Chargers Reportedly Almost Guaranteed To Move To L.A. In 2017
Since the beginning of 2016, the San Diego Chargers have been mulling a move to Los Angeles as they looked for a new stadium. Now, that reality looms closer than ever. "Barring a miracle," the Chargers will be coming to L.A. in 2017, says a ESPN report from Thursday night.
ESPN's Jim Trotter sent out a couple Tweets on Thursday saying that he believed that the Chargers are almost guaranteed to come to Los Angeles:
I've never been more pessimistic about Chargers staying in SD. Based on all I'm hearing I'd be SHOCKED if team isn't in LA next year.— Jim Trotter (@JimTrotter_NFL) December 1, 2016
Barring unanticipated miracle, I expect Chargers and Raiders to announce in January their plans to relocate - Chargers to LA, Raiders to LV.— Jim Trotter (@JimTrotter_NFL) December 1, 2016
As for Chargers, they're out of ideas for getting a stadium in SD. Basically it's now on city/county to come up w/ Hail Mary before Jan. 15.— Jim Trotter (@JimTrotter_NFL) December 1, 2016
The Chargers currently have an option to move to the forthcoming Inglewood stadium being built for the L.A. Rams. This agreement was struck up during an NFL owners meeting in January, when the Rams, the Chargers and the Oakland Raiders were all looking at a possible move to Los Angeles. The Chargers have up till January 15 to make the decision. If they pass on it, the option then falls to the Raiders (though they're likely moving to Las Vegas).
Reports say that Chargers owner Dean Spanos likely won't make a decision until the end of the regular season, which happens on January 1. "Dean has said that he wants everyone to be able to focus on the remainder of the Chargers' season, and so [he] won't be making any final decisions until after the season is over," Mark Fabiani, who works in the Chargers' front office, told ESPN.
The latest (and biggest) blow to the prospect of a new stadium in San Diego came in November, when voters decided against a couple of measures that would have helped bring a new facility to San Diego. If passed, the measures would have relied on a hotel tax hike to help fund the projects. The measures were defeated in decisive fashion; not only did they fail to get the required two-thirds majority vote, they barely cleared a 40% approval count. Residents were concerned about who, exactly, would end up paying for the projects, Tony Manolatos, a spokesman for a group that opposed Measure C, told LAist. "The hotel tax isn't a steady stream of revenue. It's volatile. If there's a dip in the economy, who backs up that debt? It'll be San Diego tax payers," said Manolatos.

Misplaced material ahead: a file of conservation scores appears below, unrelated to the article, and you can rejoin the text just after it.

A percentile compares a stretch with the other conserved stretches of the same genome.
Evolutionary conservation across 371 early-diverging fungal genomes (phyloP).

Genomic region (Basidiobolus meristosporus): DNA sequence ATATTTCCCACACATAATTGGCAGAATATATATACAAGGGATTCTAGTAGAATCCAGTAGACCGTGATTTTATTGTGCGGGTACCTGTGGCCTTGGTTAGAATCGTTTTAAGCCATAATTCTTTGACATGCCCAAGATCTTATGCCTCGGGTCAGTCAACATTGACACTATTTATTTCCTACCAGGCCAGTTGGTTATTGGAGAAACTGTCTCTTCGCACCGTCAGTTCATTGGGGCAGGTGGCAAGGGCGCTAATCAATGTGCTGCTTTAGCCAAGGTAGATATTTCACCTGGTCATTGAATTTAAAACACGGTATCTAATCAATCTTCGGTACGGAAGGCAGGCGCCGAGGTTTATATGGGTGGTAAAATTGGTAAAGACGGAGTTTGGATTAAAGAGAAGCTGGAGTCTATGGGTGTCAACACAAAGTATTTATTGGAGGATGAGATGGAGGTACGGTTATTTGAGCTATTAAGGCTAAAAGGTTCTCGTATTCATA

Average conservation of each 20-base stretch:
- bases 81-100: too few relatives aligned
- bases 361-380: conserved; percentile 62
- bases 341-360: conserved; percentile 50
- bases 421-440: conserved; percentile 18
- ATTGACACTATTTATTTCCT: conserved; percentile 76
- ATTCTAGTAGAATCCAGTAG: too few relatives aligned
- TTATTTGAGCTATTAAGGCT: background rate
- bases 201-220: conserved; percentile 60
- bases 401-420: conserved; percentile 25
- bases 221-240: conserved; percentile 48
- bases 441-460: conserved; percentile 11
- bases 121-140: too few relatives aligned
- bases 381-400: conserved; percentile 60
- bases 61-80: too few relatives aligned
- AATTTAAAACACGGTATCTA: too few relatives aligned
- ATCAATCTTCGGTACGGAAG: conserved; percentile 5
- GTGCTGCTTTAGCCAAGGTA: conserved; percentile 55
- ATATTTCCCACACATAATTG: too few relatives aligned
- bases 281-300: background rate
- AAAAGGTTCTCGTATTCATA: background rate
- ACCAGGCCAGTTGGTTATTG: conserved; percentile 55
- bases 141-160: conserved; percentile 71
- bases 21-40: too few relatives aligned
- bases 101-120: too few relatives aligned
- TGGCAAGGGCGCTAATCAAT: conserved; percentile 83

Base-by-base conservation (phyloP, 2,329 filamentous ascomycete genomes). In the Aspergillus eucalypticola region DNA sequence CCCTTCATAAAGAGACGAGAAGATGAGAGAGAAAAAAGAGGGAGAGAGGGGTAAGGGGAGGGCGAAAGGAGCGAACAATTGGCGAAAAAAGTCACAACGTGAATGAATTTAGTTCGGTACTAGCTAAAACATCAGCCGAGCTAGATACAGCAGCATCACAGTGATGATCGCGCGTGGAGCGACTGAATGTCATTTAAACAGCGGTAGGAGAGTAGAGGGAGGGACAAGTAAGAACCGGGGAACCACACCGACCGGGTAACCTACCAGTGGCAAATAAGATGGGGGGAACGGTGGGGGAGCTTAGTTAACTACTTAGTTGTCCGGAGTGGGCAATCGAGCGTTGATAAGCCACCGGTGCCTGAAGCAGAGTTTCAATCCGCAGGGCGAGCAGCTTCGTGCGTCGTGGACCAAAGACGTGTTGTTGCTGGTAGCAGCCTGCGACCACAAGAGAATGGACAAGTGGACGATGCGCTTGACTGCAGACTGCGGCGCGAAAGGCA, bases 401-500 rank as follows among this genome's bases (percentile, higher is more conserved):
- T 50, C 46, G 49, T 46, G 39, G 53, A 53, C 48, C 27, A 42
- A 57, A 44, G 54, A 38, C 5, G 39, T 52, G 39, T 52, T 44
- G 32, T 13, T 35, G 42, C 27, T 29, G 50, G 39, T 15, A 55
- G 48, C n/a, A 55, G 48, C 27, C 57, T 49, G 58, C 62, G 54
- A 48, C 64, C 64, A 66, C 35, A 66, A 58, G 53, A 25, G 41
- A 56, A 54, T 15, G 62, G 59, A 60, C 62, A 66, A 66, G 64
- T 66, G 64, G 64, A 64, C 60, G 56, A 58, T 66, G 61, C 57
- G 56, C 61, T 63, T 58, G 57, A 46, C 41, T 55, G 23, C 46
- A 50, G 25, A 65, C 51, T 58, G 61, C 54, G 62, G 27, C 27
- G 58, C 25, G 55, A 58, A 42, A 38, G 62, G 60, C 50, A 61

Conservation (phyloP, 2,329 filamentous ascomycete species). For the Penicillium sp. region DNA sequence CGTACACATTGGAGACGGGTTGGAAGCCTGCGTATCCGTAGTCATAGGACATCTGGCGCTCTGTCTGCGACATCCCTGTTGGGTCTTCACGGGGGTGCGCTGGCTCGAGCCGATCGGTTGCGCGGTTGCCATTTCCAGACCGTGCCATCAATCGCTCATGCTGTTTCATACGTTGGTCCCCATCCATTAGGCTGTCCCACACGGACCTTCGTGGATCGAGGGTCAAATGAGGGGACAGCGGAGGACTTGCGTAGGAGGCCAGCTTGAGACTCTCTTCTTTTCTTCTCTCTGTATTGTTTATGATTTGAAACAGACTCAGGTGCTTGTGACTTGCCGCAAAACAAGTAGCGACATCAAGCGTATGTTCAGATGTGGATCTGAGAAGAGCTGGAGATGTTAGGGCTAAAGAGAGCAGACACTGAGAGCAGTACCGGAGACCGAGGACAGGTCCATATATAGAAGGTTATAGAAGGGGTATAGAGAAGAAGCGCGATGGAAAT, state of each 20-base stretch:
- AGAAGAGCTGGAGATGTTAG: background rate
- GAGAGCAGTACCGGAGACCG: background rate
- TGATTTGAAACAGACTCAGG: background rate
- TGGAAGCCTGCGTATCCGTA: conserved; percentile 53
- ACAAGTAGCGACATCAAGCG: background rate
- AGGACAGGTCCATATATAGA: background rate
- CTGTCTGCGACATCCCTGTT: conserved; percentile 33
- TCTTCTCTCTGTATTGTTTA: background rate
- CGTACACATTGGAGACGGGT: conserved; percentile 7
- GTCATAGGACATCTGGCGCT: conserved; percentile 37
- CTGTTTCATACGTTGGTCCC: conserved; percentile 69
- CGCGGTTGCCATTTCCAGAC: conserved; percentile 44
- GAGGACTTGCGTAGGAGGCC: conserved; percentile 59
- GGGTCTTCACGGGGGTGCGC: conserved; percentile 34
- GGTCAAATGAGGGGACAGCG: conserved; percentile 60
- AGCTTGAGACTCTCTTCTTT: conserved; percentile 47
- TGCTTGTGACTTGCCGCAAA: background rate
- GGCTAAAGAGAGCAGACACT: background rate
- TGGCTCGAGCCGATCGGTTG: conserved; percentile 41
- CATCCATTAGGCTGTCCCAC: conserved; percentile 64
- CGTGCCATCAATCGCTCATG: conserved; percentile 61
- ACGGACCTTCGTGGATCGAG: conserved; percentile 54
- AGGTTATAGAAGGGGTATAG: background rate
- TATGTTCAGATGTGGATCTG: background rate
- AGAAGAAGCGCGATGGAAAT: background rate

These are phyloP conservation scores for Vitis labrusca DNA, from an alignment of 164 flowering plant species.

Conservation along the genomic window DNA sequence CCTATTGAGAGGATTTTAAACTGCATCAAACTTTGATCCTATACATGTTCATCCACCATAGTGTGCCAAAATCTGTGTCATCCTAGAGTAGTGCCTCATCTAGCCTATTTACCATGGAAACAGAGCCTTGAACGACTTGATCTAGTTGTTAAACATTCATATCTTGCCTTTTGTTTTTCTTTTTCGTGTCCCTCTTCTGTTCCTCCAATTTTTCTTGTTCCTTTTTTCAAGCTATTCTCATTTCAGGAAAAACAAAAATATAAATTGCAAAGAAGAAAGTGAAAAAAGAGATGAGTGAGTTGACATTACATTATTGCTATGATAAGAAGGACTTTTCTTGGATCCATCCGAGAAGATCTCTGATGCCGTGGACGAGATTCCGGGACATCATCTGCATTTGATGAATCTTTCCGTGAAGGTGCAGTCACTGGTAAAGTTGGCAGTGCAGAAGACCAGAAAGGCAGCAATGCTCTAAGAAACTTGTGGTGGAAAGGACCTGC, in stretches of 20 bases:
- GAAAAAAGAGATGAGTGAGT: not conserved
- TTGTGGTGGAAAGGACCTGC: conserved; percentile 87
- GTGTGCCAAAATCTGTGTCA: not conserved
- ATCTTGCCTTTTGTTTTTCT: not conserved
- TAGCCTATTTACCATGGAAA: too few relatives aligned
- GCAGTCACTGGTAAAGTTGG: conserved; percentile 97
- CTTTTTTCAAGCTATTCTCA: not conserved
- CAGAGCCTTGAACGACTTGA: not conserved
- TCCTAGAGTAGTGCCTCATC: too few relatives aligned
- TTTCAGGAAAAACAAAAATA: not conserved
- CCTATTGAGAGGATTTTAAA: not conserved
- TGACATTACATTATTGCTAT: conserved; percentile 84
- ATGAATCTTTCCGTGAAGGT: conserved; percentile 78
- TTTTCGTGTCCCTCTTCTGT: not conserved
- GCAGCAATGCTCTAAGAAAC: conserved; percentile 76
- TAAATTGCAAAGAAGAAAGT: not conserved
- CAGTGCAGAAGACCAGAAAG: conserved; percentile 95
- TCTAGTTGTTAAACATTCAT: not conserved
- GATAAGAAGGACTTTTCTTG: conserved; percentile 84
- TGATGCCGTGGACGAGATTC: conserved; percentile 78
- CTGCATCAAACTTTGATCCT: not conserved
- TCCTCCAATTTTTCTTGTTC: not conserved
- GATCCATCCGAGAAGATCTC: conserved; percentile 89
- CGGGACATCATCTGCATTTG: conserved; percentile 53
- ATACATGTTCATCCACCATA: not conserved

In November, Inglewood Mayor James T. Butts Jr. wrote to LAist to say that he "had no contact with anyone to indicate whether or not the Chargers ownership will declare their intentions in January," but also added that the city "would welcome the Chargers if they declare their intention to join the Rams in Inglewood." He also noted that there's a clause in the Chargers' agreement that would allow them to postpone their relocation decision to January of 2018—this would be enacted if the team sets up a public financing deal with city officials by this upcoming January 15.
Thomas Powell, director of communications for Save Our Bolts, a group that's organizing to keep the Chargers in San Diego, says that reports of the Chargers' impending move are exaggerated. Powell believes that Trotter's tweets were based on information leaked by the Chargers' office, which is trying to gain leverage as it works with the city's mayor in striking a new stadium deal. "You could report on what you hear, but what you hear is what one party wants you to hear," Powell told LAist. "It doesn't mean it's anywhere near fact." He adds that if the Chargers were to move, he doesn't expect many San Diegans to tag along for the ride. "I'm sure some fans would go along with it. But I don't see the majority of fans going with the team," said Powell.
If the Chargers do come to the Inglewood stadium, they would be tenants of Rams owner Stan Kroenke. The teams will share certain revenues (from naming rights, to sponsors), but they'll be selling their tickets separately. The stadium won't be completed until 2019, so the Chargers, if they move, will have to find a temporary home (as well as training facilities) in Los Angeles.
LAist has reached out to the Chargers but no one was immediately available for comment. We also called Inglewood City Hall, but were told that it's closed every other Friday.